India has responded with diplomatic propriety to the imposition of emergency on Saturday in Pakistan. Terming as “unfortunate” the developments in Pakistan where emergency has been declared, Defense Minister, A K Antony, on Sunday said a stable government in Islamabad was good for that country as well as for India, according to this report in The Hindu newspaper.
Indian officials are however in private worried about the impact of the emergency on the Talibanization of Pakistan, and the overall growth of fundamentalism in that country.
The imposition of emergency rule, and the marginalization of both political parties and institutions like the judiciary, leaves Pakistan in a political vacuum that the fundamentalists will try to fill.
The fundamentalist elements, besides targeting Afghanistan, will also target India, stepping up its demand for an independent Kashmir. Kashmir is now partially under Pakistani control with the rest of the territory under Indian control.
The Indian government has maintained in the past that terrorist attacks in India were often perpetrated by Pakistanis with support from intelligence agencies and the military in Pakistan. The intelligence agencies were also accused of running training camps for separatists.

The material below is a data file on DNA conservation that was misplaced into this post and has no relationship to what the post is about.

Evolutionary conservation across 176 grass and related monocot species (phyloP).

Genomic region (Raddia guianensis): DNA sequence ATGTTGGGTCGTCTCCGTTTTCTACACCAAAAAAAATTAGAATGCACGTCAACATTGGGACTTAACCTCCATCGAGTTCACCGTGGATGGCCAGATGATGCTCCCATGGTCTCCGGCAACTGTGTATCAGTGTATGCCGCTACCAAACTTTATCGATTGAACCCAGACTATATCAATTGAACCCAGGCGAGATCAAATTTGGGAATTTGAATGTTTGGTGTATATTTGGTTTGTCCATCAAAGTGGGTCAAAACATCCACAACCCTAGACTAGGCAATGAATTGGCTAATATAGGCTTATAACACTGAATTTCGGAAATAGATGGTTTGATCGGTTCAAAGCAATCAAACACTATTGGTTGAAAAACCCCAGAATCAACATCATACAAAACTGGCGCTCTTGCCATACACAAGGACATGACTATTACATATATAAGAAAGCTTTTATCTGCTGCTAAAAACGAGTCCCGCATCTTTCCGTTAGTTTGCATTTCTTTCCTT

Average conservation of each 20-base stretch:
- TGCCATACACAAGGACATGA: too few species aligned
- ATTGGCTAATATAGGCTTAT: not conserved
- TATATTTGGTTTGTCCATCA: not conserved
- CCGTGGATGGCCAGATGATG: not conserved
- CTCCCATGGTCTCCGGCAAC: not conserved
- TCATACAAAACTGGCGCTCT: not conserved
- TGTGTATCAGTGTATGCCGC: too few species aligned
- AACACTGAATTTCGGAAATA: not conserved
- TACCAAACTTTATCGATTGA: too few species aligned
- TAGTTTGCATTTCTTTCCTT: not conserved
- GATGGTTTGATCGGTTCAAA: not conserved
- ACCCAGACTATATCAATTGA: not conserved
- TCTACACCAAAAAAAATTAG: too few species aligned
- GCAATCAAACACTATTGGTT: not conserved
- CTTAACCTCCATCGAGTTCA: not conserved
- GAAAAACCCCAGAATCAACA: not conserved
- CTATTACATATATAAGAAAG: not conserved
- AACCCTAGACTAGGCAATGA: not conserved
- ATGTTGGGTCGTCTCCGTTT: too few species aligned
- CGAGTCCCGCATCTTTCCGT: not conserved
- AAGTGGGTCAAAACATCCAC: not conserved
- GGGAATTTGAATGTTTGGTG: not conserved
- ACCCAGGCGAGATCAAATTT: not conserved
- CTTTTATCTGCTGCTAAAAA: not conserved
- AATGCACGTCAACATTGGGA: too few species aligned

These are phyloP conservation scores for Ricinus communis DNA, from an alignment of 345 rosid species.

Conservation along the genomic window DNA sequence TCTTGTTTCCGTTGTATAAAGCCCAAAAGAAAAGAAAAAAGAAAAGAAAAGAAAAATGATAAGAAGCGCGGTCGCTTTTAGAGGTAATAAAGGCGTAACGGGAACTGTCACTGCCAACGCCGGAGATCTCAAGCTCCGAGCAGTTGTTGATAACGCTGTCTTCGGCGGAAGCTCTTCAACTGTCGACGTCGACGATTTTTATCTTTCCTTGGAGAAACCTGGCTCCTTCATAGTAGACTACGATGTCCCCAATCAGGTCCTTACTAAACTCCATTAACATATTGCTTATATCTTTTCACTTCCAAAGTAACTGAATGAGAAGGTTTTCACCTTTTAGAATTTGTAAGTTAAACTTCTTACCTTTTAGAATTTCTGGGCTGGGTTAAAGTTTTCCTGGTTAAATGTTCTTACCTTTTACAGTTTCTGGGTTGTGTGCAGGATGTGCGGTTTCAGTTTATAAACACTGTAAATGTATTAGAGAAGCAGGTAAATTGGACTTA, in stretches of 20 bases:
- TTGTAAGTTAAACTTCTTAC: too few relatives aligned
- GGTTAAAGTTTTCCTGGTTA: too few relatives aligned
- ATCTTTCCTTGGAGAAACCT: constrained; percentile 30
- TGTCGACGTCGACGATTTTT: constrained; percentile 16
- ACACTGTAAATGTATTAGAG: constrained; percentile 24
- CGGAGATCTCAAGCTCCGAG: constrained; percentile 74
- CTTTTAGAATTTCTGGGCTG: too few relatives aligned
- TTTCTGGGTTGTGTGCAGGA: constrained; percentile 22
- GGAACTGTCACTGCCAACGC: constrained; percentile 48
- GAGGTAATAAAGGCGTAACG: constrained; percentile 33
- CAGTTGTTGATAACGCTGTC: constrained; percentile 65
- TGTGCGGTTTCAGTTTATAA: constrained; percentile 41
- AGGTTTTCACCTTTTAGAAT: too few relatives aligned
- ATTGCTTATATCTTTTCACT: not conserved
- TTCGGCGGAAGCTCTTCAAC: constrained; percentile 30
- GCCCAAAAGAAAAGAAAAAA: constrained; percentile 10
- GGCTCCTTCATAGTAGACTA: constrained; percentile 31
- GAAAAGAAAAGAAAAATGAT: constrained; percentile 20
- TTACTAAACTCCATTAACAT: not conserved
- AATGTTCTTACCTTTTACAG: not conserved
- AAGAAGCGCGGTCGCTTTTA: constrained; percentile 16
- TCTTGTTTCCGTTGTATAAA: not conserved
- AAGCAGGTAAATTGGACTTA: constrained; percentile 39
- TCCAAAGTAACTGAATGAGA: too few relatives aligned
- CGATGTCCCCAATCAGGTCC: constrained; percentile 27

The fundamentalists in Pakistan are likely to attempt to move beyond the Kashmiri separatist agenda to a broader fundamentalist agenda in India. India has a large Muslim population who the fundamentalists in Pakistan would want to bring to their fold.
The other danger is that fundamentalists have already infiltrated the army and the intelligence agencies in Pakistan. While Musharraf’s government continues to receive US aid, positioning itself as an ally in the “war against terror”, the army and the intelligence agencies may subvert his agenda, and give the terrorists a wink and a nod both for their activities in North West Frontier province, and in Kashmir and the rest of India.
In an interview to ABC News, former Pakistan prime minister Benazir Bhutto said: “There’s a very slim line between what are called Musharraf’s people and the terrorists who tried to kill me in Karachi”. Here is a link to the interview.
India’s options are few. As in the past its view will not count in international diplomacy as long as the US is intent on backing Musharraf. Pakistan was viewed by the US as an ally against terror, even though India had frequently expressed concerns about Pakistan stoking cross-border terrorism.
What Pakistan does in Kashmir does not concern the US a lot, as it is not seen as an important theatre in its war against terror. The US is concerned about the presence of Al Qaeda in the North West Frontier province, and there Musharraf holds the cards.